In Littrell’s case, it was soon clear that one of the metastases was, as he put it, “really close to a major blood supply in the liver.” The team would have to remove 60 percent of the liver, Gleisner concluded. They would start laparoscopically, reserving the option of switching to open surgery midstream if she deemed it necessary.

“She made me feel real comfortable and was a real straight shooter. She laid out all the options and said, ‘This surgery is the best chance for a cure,’” Littrell said. “Nobody had ever used the word ‘cure’ with me.”

Gleisner is careful to balance the benefits of minimally invasive surgery with the overarching goal of removing any visible hint of cancer, she said, “because you can’t compromise the oncologic safety and outcomes because of the approach.” In simple terms, just because you can wield the hammer of laparoscopy does not make every GI cancer surgery a nail.

“Having the ability to do any procedure laparoscopic, open, or a combination of the two gives patients the most options,” Schulick explained.

Back in business

She performed the surgery on Feb. 8. It went well, Littrell said. Gleisner visited him daily in the surgical intensive care unit and then the inpatient oncology unit at UCH. He was back home eight days later. Two-and-a-half weeks after the surgery, Littrell was working part-time from home as a senior software engineer. A few days after that, he was in the office part-time – a quick return made possible in part, he said, by the small incisions involved in laparoscopy. His energy was slow in returning – not because of the cancer this time, but because his body was preoccupied with re-growing the bulk of his liver, which took about two months.

Edil, himself a surgeon with rare laparoscopic expertise and one of few in the United States capable of doing a laparoscopic Whipple procedure for pancreatic cancer patients, called the surgery, “one of the toughest liver operations to be done laparoscopically. It’s a huge feat for our program and our hospital.”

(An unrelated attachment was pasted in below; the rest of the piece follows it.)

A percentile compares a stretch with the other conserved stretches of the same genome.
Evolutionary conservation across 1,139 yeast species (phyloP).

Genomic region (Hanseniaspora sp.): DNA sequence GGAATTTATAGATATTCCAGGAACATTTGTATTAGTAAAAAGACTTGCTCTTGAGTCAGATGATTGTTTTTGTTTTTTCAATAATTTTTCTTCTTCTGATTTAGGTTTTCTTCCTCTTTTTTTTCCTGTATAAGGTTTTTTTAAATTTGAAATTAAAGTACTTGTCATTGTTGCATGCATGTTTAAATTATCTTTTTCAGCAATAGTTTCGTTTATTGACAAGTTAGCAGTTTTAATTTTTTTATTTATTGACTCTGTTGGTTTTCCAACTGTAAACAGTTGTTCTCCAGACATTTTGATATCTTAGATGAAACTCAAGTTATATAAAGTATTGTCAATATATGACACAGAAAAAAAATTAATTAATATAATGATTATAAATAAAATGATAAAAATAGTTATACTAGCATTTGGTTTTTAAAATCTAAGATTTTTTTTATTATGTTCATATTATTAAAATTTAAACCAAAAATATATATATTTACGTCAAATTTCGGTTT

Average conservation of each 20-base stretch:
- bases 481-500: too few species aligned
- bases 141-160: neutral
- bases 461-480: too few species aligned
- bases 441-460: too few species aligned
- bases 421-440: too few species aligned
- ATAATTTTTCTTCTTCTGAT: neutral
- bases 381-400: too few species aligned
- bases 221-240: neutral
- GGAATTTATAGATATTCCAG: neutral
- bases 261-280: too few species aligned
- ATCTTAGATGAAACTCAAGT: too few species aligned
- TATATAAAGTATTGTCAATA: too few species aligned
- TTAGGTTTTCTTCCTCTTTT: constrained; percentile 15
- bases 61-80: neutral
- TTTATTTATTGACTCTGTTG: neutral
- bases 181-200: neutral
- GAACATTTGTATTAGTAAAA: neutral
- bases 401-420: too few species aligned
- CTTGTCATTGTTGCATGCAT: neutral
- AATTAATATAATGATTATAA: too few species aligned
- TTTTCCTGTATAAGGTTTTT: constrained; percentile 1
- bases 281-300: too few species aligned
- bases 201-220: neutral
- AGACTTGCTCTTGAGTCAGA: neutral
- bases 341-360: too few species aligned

Littrell’s cancer care continues under Messersmith’s watch, in the form of follow-on chemotherapy to take out remnant cancer cells no surgeon can see. Both are hopeful that the term “cure” will indeed apply.

In addition to Gleisner’s surgical skills, Littrell said he appreciates how invested she was in his well-being.

“She’s just so caring and really took the time to engage with me on how I was feeling,” he said. “She was really great, and I think she’s a wonderful person.”

 

 

About the author

Since 2008, Todd Neff has written hundreds of stories for University of Colorado Hospital and UCHealth. He covered science and the environment for the Daily Camera in Boulder, Colorado, and has taught narrative nonfiction at the University of Colorado. He was a 2007-2008 Ted Scripps Fellowship recipient in Environmental Journalism at CU.

His latest book, "The Laser That’s Changing the World," tells the story of the inventors and innovators who saw, and ultimately realized, the potential of lidar to help solve problems ranging from smokestack-pollution detection, ice-sheet mapping, disaster recovery, and, ultimately, autonomous-vehicle guidance, among many other uses. His first book, "From Jars to the Stars," recounts how Ball Aerospace evolved from an Indiana jar company - and a group of students in a University of Colorado basement - to an organization that managed to blast a sizable crater in the comet 9P/Tempel 1. "Jars" won the Colorado Book Award for History in 2012.

Todd graduated with a business degree from the University of Michigan, where he played soccer, and with a master’s degree from the Fletcher School of Law and Diplomacy at Tufts University. Before becoming a journalist at the turn of the millennium, he was an IT and strategy consultant. He once spoke fluent Japanese and still speaks fluent German.

When not writing, he spends time with teenage daughters and wife Carol, plays soccer, and allows himself to be bullied by a puggle he outweighs by a factor of seven.